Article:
2014 Academy of American Poets Winning Poetry

English graduate student Jonathan Maule has just won Cal Poly’s Academy of American Poets Contest for his poem “Repurposed.” He will receive a $100 award from the Academy.

Judging this year’s contest, Walt Whitman award-winner Greg Glazner said that Maule’s poem is “a moving study of brothers” and that it’s “written vulnerably and unflinchingly, with painstaking attention to detail.”  

The judge noted that the poem has “an admirable command not only of detail, voice, and arc, but of humanity as well, showing us how perspective deepens, in the end, into responsibility.”

1st Place Winning Poem



Camping on BLM land just North of Lucky Peak,
my brother leaned against the stainless roll bar

in the back of my pickup, held a
double-barreled beer bong as high as he could.

Two at a time, the others twisted red and white irrigation nozzles
and chugged through acrylic tubes.

One of the younger ones botched it up,
pulled back too soon and shot a piss-colored fountain

all over the cracked plastic bed-liner of my truck.
We drank Keystone, and blasted metal.

My brother lost his virginity that night, in a tent, with a blond.
Or in a truck, with a brunette.

He rubbed butter on the bright red funnel to cut the foam,
poured beer after beer, held his hands above his head,

reveled in the double bass
while the others dragged a felled tree to the fire.


I sat him down and told him about getting high—
what it would feel like in his lungs,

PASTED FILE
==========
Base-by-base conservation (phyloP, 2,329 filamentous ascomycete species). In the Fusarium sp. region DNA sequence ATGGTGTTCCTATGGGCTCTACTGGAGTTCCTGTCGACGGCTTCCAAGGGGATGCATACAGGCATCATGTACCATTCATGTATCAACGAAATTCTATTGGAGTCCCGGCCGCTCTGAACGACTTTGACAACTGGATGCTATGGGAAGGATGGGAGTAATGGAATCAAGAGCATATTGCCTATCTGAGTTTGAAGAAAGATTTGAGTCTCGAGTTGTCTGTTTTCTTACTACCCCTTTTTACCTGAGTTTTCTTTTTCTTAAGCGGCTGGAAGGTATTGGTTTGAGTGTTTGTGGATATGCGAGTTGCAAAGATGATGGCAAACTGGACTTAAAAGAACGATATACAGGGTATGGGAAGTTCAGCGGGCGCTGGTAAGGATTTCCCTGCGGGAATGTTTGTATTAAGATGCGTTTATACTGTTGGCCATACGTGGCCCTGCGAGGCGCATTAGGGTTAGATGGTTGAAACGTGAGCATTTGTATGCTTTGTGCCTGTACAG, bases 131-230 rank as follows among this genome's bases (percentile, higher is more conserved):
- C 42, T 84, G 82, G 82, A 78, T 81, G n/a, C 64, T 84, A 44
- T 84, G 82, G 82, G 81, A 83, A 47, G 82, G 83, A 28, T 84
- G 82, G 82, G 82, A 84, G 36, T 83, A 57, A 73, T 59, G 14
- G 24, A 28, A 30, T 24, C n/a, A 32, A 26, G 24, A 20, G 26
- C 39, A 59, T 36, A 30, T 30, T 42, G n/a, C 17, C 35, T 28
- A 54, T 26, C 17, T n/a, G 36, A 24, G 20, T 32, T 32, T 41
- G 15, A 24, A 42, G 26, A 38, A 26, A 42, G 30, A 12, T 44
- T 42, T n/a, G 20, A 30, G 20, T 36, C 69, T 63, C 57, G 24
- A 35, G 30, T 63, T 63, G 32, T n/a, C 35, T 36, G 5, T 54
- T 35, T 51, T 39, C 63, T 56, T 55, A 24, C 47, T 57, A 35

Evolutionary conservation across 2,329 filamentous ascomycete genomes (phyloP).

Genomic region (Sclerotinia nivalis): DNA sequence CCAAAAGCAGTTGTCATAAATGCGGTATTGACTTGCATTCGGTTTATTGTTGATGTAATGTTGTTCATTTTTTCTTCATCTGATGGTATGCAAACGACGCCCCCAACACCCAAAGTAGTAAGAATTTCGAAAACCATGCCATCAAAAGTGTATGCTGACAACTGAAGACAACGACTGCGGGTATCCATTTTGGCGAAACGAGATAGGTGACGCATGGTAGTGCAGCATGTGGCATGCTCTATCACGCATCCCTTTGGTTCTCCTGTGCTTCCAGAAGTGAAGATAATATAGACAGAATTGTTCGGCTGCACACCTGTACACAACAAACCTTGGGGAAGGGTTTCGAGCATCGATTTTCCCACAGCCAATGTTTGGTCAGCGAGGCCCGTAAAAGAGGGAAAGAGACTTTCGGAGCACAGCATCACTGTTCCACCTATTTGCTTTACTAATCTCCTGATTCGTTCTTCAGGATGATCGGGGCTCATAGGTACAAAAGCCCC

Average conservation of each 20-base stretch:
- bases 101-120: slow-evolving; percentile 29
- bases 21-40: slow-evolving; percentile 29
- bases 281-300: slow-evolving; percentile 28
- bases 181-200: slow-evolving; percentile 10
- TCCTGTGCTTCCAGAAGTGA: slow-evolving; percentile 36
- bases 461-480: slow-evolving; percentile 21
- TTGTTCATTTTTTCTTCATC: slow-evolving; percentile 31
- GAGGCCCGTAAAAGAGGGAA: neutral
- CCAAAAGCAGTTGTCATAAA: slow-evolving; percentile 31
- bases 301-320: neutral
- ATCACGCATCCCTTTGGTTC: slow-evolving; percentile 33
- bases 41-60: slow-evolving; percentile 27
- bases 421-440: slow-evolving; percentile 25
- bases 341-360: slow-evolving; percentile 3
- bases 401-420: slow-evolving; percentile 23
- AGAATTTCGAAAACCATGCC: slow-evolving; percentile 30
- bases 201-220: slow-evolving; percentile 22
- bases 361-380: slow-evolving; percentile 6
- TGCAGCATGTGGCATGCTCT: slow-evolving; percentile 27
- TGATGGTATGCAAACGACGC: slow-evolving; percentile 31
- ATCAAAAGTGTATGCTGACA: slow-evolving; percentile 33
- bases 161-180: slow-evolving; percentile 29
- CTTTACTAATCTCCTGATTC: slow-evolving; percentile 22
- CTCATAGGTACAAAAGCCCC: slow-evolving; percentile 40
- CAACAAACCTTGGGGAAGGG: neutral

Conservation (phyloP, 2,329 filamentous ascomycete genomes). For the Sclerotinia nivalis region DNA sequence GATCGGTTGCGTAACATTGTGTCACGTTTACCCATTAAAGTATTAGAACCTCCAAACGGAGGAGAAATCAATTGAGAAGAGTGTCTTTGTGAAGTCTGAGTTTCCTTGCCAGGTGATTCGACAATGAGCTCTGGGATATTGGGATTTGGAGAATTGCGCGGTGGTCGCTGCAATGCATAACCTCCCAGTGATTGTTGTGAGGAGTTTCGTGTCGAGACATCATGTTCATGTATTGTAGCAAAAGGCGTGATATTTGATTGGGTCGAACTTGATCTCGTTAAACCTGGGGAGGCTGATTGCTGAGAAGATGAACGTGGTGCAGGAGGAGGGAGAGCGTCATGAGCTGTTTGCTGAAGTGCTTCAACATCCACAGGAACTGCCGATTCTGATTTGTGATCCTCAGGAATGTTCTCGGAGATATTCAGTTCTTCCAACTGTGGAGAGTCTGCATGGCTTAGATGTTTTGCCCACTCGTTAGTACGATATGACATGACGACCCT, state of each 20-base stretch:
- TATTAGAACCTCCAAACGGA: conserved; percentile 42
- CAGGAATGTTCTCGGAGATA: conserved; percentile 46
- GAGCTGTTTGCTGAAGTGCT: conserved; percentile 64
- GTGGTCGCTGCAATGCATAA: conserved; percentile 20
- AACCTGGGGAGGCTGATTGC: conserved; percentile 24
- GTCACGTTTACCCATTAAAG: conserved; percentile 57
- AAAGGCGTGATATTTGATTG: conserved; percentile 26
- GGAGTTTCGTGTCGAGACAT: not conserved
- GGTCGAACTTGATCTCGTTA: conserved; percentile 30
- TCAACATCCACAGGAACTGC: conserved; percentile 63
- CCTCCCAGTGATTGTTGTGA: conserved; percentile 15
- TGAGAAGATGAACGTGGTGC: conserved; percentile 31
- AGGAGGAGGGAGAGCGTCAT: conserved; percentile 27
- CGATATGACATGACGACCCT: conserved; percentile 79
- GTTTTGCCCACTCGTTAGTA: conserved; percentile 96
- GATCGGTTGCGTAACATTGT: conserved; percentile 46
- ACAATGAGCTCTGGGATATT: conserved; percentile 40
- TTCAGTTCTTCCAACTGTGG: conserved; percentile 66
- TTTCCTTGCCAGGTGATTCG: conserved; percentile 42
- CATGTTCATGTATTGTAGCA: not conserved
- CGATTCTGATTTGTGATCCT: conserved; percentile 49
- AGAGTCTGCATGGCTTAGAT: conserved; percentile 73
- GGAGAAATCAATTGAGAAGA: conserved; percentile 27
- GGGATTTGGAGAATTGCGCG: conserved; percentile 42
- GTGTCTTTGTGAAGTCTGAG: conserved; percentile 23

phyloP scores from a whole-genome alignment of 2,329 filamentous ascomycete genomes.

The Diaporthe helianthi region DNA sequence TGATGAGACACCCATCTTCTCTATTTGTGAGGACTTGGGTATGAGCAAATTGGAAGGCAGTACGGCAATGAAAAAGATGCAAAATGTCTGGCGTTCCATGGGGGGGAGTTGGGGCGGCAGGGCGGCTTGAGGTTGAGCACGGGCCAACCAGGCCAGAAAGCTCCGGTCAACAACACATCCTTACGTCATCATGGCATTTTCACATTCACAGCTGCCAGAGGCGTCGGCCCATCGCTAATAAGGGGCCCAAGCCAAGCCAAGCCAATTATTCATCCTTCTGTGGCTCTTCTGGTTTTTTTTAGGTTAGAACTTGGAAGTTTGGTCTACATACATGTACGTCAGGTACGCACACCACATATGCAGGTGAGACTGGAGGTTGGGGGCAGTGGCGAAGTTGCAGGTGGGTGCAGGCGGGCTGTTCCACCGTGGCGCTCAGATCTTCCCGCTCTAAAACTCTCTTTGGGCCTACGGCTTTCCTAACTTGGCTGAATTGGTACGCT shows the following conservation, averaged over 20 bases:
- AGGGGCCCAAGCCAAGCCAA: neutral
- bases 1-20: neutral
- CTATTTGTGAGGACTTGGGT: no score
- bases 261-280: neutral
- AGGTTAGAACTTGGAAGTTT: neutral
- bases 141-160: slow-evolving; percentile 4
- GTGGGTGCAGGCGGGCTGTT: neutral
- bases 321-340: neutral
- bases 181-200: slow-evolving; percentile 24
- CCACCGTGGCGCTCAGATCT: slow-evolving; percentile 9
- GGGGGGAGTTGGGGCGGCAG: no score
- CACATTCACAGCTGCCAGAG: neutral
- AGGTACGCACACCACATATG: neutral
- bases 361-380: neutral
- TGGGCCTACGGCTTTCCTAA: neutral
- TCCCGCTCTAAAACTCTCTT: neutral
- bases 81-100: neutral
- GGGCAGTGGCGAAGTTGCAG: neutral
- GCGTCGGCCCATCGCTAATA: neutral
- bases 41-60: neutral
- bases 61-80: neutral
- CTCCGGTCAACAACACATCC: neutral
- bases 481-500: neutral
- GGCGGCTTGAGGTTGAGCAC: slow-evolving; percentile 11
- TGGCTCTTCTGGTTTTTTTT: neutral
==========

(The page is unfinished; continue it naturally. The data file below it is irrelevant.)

how long it would last, how to hold it in,
the correct way to breathe.

I showed him the pipe—
a three-inch length of galvanized steel with

a threaded elbow at one end, a repurposed
sink aerator for a screen, the whole thing

wrapped in black hockey tape. Sitting by the man-made
lake at the center of the apartment complex,

we sparked bowls and laughed
when he singed his eyebrows.

“Don’t worry, if someone comes, just throw it in the lake;
it’s so heavy it’ll sink to the bottom.”

He held the pipe loose, like he was weighing it,
considering the depth of the water.


He calls again asking how I’ve been.
He’s drunk and I’m not.

He says the bastard locked him out,
changed the locks while he was at work,

He says it’s been bad since June,
says he didn’t see it coming.

I listen as the story bleeds into other stories.
I pinch the phone between my cheek and

my shoulder while I hang damp laundry on
a ratchet-strap running the length of the crossbeam above my bed.

The mattress sinks as I step and stretch,
reach up and hook another hanger,

he talks about a homeless woman with cigarette burns peppering her arms,
says she needs a place to sleep, a place to get clean and forget a few things,

his voice, hallow like the shrunken shirts hanging over my head,
sounds more and more like my own.

-Jonathan Maule

Honorable Mentions

First honorable mention goes to English graduate student Lauren Henley for her noir-ish poem “Cool Hand Luke,” which takes its title from the Paul Newman movie and expresses the way romantic love can offer hope in dark days.